All five organisations moved quickly and relatively painlessly to remote working, benefitting from previous investment in digital transformation. As a Microsoft Showcase College, Exeter College was able to move swiftly to digital learning environments and now has 450 virtual classrooms. The City Council was able to establish a service hub to co-ordinate and respond to large numbers of queries and requests coming from local residents. And, in the County Council, investment in recent years in Office 365 infrastructure and staff skills has proved crucial to the Council being able to move fairly seamlessly to home working for its staff.
For schools within the Ted Wragg trust, ensuring all students, particularly the most vulnerable, are supported to access online learning has been a huge challenge. Moira cites a recent survey from the Sutton Trust, which highlights the gap between children from lower socio-economic groups and those from middle class families. The Trust has clearly worked incredibly hard to get technology into the hands of these children, loaning out laptops and providing regular check-ins with students and their parents but “It’s a huge challenge,” says Moira. “We always worry about our children from disadvantaged backgrounds but we worry about them even more at the moment. These children really need their teachers and their schools.”
At Devon Community Foundation – a much smaller but no less important organisation working across Devon’s communities to raise and distribute funding to organisations in need - the speed with which the team could move to remote working was bolstered by a “really powerful sense of purpose in the first two weeks”, says Martha Wilkinson, the CEO. “It was a sustaining force that carried us through. Within a few days of lockdown, we were turning applications around in 48 hours.”
Whilst technology has clearly been an important enabler of moving – in an agile way – to remote working, it’s clear from talking to these leaders that trust has been key. All five leaders cited trust as a pre-requisite of why the move to remote working has been so seamless for their organisations. “Because of the general trust, people have been able to adapt,” says Phil.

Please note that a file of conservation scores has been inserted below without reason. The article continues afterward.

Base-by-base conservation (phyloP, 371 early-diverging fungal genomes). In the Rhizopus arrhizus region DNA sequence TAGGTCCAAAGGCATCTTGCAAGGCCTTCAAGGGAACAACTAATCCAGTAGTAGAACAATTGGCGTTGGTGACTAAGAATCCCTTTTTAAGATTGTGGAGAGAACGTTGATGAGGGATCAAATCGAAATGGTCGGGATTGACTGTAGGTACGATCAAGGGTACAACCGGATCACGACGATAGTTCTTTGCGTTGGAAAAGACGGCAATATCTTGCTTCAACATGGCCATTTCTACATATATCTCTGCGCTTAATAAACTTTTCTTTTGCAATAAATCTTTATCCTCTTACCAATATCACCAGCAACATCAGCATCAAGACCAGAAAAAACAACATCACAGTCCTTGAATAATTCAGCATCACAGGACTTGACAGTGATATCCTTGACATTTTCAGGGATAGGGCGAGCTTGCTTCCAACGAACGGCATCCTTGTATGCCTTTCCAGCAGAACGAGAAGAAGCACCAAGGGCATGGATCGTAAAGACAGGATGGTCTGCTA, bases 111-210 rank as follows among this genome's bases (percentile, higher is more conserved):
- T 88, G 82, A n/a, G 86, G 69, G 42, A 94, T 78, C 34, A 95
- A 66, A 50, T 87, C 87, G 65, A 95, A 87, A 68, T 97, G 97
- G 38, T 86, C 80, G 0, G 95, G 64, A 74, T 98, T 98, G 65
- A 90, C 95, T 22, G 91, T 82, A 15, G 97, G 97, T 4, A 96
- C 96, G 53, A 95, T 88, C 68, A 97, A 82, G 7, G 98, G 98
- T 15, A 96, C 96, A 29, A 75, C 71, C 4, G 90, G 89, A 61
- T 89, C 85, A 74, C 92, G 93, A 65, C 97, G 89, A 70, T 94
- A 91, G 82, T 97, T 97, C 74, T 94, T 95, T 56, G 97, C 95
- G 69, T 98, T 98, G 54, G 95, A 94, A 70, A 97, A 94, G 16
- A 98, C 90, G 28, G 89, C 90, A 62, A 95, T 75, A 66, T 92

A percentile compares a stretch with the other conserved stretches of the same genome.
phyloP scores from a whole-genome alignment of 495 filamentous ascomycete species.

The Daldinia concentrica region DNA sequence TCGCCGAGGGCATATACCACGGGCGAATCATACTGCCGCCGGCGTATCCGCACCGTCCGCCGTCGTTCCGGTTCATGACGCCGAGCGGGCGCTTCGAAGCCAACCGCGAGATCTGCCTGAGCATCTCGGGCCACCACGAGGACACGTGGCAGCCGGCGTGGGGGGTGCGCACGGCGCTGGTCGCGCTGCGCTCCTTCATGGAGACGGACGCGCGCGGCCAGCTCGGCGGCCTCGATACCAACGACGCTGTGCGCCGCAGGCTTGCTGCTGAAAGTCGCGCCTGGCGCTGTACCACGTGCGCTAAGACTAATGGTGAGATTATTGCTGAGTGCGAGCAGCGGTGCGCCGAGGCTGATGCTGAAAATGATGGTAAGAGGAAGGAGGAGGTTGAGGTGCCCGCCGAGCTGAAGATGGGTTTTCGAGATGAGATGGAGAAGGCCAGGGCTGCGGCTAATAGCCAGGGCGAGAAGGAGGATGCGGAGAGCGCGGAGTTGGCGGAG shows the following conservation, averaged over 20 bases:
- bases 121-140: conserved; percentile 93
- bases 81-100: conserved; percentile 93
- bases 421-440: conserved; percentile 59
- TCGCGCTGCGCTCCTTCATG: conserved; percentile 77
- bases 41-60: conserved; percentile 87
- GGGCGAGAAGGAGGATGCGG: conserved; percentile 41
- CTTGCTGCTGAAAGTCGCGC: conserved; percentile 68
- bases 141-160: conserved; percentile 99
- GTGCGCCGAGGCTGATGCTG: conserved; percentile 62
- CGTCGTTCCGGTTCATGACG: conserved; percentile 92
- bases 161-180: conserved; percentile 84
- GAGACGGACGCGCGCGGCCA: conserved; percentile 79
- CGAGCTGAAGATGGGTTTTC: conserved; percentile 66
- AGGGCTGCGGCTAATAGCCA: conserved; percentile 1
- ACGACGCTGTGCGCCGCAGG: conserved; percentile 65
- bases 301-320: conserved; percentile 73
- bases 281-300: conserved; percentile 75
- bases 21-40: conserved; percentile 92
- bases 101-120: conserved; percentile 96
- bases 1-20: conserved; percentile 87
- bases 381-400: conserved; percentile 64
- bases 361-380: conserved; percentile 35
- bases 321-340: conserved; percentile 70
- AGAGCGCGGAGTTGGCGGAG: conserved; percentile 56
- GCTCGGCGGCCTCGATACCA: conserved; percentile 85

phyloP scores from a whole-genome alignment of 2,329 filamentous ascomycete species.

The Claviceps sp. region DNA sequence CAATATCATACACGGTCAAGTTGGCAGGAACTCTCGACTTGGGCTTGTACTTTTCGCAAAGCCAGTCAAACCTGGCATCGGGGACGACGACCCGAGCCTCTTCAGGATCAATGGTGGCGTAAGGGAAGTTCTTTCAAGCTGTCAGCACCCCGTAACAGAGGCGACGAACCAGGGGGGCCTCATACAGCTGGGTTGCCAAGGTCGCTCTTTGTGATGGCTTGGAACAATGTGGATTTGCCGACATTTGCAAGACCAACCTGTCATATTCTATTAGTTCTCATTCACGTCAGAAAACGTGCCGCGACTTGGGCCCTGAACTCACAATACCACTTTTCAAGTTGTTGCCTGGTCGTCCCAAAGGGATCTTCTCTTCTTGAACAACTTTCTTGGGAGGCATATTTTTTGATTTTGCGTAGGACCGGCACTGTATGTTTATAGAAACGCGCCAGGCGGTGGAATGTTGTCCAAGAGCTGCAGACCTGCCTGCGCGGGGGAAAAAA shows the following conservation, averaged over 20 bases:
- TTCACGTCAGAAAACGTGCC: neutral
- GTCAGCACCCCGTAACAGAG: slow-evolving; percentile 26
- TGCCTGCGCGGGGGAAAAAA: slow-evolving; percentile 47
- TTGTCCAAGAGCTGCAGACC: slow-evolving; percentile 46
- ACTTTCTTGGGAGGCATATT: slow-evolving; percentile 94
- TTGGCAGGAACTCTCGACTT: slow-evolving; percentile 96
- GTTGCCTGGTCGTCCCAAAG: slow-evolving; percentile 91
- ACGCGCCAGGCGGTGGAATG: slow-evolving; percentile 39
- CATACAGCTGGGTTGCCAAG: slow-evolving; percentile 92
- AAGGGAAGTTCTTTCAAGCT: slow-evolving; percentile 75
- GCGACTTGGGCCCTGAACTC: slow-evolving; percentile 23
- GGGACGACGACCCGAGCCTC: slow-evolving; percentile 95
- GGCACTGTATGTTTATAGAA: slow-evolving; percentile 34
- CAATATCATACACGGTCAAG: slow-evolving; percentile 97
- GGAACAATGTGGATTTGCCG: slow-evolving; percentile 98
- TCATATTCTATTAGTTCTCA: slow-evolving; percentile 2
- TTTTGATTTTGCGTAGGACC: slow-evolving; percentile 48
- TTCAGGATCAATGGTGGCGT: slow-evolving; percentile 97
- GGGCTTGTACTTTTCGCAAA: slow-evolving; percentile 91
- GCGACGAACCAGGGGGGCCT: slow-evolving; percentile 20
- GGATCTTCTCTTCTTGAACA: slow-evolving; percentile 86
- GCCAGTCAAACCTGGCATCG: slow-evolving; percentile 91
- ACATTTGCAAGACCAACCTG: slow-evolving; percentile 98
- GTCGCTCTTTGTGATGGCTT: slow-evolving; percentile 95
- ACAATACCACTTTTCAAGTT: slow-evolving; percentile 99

Moira highlights the changing relationships between schools within the Trust. “We’ve worked much more closely as a trust and we’re seeing trust developing between schools in ways that didn’t exist before.”
Key learning points from our leaders:
- Leadership styles need to shift and adapt (often rapidly) at a time of crisis
- Clear purpose, effective leadership and a sense of urgency results in organisations adopting a swift, ‘can do’ approach
- Effective remote working relies on trust between teams as much as effective technology
In future blogs, we hear more from these and other leaders across the Business School’s network of Chief Executives working across the public, private and voluntary sectors. We will hear how our CEOs’ understanding of their own leadership is changing when faced with a challenge as large and radical as Covid-19. What we can all learn from their emerging experiences of digital transformation and insights into how our future lives and environment will be shaped by this moment.